Le-deun-circle-light Designer Jean Luc Le Deun uses exposed LEDs to illuminate slender aluminum hoop frames that have been painted white or black and mounted on a free-standing base. Simple circles become sophisticated yet fanciful light fixtures equally suited for a classic 19th century apartment or a contemporary house.

“They’re a little bit makeup-mirror, à la ‘A Star Is Born,’ a little bit ‘Stargate’ -- and they also remind you of a lit-up circus ring,” said Philippe Dufour-Loriolle, who mans Le Deun Luminaires' Paris showroom. “The idea is to not be ashamed to actually expose the LED light bulbs, which are usually hidden. Instead, we make a feature of them.”

Here at Maison & Objet, Le Deun also showed a room divider embellished with lighted circles near the base, above left; pendant lights made of hovering circles, above right; and a new series of cubes with lighted sides that can be used as floor lighting or fitted with a metal tray to become a side table.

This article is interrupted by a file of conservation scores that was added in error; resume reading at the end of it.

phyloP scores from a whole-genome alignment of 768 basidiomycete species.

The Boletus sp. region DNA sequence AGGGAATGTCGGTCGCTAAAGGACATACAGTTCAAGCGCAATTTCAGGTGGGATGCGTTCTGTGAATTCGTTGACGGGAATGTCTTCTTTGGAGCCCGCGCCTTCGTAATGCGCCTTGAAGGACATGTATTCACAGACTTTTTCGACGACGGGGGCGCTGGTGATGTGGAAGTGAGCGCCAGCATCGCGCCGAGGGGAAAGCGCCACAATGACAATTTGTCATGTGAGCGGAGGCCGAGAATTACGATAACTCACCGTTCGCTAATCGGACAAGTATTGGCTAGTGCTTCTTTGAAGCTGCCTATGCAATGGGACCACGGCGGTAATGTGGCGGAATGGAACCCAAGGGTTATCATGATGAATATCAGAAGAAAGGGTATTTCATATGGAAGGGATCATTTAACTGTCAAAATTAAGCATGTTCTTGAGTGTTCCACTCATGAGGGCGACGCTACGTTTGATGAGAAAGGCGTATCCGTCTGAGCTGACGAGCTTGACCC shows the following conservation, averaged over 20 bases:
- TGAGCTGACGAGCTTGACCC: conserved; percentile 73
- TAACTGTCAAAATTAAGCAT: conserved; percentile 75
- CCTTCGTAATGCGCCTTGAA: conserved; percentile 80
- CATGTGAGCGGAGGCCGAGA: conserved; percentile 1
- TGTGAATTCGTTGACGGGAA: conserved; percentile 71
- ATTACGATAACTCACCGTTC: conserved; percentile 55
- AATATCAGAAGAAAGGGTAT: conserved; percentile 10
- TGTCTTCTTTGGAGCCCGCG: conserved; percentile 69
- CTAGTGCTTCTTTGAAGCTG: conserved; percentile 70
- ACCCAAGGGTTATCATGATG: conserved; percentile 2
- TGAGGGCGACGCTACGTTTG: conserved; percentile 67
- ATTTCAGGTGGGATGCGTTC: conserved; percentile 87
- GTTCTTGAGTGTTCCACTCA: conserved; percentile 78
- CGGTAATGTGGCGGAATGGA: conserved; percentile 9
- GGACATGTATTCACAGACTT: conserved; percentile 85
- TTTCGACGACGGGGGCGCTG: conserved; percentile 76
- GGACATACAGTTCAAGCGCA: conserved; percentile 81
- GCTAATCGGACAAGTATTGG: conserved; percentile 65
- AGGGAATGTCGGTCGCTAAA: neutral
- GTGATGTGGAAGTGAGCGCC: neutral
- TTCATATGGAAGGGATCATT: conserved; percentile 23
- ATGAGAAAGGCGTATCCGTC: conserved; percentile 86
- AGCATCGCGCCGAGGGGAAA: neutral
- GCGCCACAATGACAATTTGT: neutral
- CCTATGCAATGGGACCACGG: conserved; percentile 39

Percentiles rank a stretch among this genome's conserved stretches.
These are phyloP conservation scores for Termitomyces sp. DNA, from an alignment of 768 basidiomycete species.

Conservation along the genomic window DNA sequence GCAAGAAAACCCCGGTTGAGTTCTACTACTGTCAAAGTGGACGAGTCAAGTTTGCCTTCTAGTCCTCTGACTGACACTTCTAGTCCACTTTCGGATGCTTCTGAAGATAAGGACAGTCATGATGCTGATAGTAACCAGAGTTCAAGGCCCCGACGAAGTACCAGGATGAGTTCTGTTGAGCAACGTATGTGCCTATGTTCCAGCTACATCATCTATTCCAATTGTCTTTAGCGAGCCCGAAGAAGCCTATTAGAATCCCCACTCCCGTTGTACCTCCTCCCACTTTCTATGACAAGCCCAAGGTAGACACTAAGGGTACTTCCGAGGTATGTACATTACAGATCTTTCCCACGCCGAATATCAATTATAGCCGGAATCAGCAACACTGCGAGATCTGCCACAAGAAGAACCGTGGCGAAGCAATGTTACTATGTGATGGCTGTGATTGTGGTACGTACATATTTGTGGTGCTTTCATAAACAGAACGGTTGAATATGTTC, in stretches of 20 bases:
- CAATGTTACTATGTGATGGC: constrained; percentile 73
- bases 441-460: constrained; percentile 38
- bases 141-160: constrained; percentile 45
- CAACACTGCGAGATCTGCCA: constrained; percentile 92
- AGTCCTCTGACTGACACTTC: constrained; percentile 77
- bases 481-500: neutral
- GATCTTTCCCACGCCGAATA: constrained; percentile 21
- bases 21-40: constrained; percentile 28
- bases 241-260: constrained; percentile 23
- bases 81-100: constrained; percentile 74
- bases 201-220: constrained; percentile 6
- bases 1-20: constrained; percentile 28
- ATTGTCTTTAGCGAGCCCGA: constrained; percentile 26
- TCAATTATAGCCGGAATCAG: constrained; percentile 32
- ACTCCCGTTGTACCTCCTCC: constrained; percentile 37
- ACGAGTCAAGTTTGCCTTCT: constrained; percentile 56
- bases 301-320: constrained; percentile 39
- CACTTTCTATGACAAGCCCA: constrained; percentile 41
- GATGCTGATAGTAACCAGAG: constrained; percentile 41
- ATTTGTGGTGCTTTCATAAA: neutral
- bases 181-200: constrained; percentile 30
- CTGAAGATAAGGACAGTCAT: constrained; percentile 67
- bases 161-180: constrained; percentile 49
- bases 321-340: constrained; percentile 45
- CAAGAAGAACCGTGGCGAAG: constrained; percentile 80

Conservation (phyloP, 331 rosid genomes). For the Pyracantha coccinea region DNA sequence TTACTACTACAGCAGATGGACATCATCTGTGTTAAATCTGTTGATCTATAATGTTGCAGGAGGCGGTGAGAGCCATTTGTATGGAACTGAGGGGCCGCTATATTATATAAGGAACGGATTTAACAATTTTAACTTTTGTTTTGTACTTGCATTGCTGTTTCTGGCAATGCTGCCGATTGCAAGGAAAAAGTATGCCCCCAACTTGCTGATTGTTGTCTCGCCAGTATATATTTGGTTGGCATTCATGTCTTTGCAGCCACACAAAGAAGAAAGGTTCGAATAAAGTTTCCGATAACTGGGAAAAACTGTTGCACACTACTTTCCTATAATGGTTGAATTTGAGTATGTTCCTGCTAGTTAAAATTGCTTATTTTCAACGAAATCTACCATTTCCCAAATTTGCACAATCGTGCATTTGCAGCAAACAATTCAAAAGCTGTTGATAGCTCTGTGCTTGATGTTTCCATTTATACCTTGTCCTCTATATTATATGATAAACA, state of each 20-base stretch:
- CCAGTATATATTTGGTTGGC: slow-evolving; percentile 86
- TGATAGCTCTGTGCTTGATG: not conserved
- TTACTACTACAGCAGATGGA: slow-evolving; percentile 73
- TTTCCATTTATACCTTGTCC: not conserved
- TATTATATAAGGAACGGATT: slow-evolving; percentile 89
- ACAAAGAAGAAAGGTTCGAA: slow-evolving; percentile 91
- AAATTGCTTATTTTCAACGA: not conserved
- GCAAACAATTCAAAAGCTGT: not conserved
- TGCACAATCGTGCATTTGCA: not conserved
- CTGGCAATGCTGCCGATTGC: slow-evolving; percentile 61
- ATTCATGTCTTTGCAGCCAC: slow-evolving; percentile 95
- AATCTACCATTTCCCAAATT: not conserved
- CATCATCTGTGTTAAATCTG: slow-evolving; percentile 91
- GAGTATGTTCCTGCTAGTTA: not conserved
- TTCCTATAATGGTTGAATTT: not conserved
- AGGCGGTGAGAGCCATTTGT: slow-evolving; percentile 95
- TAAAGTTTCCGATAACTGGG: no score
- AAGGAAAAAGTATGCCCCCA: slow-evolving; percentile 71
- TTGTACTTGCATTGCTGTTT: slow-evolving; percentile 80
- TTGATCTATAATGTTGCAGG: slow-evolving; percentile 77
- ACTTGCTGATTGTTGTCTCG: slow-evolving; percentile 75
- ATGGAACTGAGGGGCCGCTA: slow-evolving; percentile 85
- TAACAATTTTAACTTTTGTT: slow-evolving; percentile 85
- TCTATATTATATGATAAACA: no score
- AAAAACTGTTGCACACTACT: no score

-- Kristin Hohenadel

Photos: Le Deun Luminaires


Maison & Objet 2009: A Brit blesses America

MaisonAMartinUnionJack God-bless-america-andrew-ma





Design dispatch from Paris, No. 4: The Maison & Objet design show booth of Andrew Martin, one of Britain’s largest privately owned textile and furniture companies, added some new looks to its signature mix of vintage-inspired pieces, oversize animal sculptures and cheeky sofas and chairs printed with Union Jack motifs. This year, bold fabrics also included prints with New York subway signs. One chair showed off London-based designer Martin Waller’s new God Bless America fabric, the phrase hand-scribbled in chalky capital letters on a brown background.